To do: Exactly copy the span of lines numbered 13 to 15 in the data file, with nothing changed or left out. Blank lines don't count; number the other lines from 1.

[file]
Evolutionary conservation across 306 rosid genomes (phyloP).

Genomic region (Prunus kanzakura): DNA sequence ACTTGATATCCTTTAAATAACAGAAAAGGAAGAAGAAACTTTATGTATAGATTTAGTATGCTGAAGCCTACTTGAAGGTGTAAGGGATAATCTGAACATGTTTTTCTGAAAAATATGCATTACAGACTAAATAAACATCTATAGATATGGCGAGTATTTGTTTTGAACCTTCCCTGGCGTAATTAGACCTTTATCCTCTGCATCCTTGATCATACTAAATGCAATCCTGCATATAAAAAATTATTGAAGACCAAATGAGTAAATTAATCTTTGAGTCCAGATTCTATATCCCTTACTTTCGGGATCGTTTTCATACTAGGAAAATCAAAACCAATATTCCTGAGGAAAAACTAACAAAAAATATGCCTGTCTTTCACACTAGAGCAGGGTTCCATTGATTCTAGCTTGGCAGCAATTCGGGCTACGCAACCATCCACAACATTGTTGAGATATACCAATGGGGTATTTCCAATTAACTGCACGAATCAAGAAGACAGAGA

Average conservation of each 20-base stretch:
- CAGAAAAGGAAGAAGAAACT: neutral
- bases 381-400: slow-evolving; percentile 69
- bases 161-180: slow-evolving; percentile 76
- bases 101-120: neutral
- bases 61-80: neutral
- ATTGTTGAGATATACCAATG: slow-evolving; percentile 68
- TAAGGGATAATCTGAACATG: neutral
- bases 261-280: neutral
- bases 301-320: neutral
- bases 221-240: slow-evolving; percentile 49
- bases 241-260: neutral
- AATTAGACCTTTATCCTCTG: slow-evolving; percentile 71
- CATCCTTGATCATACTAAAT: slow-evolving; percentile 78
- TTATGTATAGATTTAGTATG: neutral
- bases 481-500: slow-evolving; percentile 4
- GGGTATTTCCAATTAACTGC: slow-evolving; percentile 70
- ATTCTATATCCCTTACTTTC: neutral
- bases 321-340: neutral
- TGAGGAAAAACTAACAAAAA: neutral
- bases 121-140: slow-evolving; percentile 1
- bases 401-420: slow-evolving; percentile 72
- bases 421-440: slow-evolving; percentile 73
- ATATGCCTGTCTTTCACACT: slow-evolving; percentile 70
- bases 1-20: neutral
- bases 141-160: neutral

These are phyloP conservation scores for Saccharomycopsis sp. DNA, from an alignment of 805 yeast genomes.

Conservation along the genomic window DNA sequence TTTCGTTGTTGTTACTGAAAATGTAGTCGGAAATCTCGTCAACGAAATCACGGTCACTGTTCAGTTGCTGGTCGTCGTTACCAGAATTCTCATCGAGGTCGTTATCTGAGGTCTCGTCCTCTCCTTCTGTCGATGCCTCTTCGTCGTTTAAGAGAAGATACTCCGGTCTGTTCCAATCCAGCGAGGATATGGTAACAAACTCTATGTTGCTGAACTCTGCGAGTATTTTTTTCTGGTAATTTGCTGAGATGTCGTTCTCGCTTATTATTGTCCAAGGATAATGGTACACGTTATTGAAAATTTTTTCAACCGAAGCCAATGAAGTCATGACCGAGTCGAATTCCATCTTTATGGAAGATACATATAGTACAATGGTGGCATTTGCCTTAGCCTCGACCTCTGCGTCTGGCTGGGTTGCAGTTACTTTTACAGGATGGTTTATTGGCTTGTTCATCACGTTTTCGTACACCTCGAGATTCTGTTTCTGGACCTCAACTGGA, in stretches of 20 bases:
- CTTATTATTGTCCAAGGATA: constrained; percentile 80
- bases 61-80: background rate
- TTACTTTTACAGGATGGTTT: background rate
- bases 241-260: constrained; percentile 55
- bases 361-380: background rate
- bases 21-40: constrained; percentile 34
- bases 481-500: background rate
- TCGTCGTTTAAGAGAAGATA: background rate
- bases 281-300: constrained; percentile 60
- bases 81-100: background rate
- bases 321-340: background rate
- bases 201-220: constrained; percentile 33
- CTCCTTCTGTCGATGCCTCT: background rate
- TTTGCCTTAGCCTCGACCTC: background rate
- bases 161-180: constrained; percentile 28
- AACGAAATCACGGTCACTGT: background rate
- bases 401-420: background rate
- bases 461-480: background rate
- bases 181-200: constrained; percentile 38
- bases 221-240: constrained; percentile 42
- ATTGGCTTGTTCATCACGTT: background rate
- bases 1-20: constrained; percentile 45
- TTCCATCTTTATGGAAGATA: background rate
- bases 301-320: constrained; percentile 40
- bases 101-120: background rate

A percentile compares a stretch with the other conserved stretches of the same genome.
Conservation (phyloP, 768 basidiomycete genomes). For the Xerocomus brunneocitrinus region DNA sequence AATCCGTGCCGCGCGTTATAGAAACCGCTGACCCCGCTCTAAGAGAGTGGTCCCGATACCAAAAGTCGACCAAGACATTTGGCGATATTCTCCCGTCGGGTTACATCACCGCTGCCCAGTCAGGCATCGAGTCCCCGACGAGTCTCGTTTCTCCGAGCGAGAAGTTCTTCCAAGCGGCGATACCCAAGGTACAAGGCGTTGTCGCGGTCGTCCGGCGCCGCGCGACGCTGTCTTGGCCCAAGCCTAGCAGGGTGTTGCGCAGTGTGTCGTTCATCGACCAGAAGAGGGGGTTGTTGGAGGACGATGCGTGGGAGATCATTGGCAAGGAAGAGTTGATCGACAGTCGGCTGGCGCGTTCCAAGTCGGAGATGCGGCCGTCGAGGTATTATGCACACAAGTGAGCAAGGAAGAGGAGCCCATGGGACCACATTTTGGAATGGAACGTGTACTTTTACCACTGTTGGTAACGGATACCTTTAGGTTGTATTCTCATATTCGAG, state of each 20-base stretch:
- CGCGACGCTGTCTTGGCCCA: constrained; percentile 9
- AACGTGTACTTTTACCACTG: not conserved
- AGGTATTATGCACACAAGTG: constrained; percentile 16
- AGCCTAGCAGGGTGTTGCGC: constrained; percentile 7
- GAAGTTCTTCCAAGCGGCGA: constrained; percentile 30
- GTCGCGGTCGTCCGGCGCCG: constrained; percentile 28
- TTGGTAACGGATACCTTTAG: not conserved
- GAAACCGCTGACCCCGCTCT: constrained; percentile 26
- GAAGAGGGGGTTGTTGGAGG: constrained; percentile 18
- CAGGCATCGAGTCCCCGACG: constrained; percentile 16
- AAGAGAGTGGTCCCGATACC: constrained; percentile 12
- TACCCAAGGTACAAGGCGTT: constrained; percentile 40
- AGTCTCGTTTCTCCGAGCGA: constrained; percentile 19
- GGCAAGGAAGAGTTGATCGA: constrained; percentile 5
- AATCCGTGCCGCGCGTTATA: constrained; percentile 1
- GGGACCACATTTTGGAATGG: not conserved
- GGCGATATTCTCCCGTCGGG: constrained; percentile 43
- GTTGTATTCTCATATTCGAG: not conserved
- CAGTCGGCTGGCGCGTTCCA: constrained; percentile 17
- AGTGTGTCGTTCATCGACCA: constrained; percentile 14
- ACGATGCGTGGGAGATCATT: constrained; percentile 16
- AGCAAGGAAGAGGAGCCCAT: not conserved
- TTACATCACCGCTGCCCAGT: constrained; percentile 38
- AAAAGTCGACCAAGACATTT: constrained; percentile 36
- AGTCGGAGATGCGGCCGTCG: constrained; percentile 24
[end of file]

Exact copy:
- bases 221-240: slow-evolving; percentile 49
- bases 241-260: neutral
- AATTAGACCTTTATCCTCTG: slow-evolving; percentile 71